Talking about Bush
Did you see our Page One on George W Bush’s session at the Hindustan Times Leadership Summit?
The heading simply said, “Namaste India.” The picture underneath was of Bush with folded hands. A moment immortalised.
If you ever get the chance to watch a video of the session, grab it. Bush began with Namaste.
The audience was largely hostile. No one thought very much of him. Wasn’t he the blundering president mocked by anyone with 0+ IQ?
Bush’s initial gags loosened up the audience a little, but he came back with his speech, which was as ordinary as any written text can be.
But he kept coming with his one-liners some of which were excellently captured in the two reports we carried that day.
I guess if we had more space, we would have done more.
For me, the best story we couldn’t write then was his plea for not to be judged so early.
I don’t recall the exact quote, but in response to a question from Vir Sanghvi, who was moderating the session, Bush said he doesn’t care much for short-term evaluation of his presidency.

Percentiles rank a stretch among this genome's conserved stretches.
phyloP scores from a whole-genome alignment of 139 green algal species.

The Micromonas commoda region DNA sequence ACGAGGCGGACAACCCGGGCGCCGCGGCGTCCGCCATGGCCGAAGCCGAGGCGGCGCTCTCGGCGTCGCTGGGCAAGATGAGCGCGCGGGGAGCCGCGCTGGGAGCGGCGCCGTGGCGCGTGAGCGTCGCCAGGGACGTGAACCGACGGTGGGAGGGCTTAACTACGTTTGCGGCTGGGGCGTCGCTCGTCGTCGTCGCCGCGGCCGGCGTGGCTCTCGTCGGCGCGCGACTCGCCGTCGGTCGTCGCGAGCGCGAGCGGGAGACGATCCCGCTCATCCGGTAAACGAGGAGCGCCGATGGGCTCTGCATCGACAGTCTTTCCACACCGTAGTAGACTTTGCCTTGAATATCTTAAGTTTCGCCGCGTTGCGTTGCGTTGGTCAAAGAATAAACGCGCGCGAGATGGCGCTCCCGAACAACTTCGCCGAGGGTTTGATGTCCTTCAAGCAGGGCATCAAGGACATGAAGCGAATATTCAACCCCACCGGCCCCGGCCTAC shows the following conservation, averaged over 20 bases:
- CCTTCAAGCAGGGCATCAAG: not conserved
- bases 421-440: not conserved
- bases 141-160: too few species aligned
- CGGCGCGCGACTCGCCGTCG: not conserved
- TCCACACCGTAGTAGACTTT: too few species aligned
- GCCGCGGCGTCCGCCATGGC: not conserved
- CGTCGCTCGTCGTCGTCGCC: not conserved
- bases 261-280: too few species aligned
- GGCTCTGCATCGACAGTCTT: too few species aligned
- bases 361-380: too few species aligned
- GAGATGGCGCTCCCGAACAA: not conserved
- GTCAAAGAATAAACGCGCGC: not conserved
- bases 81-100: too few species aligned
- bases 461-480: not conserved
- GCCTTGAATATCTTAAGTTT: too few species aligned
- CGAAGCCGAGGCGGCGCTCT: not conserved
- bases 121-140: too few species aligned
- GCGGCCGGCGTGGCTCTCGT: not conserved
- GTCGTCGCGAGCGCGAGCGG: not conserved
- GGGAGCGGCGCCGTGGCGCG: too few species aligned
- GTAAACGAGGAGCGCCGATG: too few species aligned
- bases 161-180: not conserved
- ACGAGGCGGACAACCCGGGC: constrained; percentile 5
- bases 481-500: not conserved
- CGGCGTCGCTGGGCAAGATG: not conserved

Don’t judge me now, he said. Give me some time.
Significant that he should say this in India, a country generally friendly to him. The nuclear deal has won for him a permanent place among Friends of India.
But that’s the thing. You couldn’t help feel bad for the man. And Bush has that quality: he makes you like him, with his folksy style and his self-deprecating one-liners.
Sometimes you forgot he was the president till just a few months ago. But it could all be because of the burden of a failed presidency that he is supposed to be carrying around in his head.
“What could we have done after 9/11?” he asked rhetorically in response to a question, “just walk away?”
But did he have to open another front, Iraq?
Bush wants to give history a little more time. For instance, he said, “My father (George Bush) fought the Japanese as a pilot. Who would have then imagined that 60 years later Japan would be among the first countries to call and offer assistance after 9/11?”
Bush wants time. That for me is a story.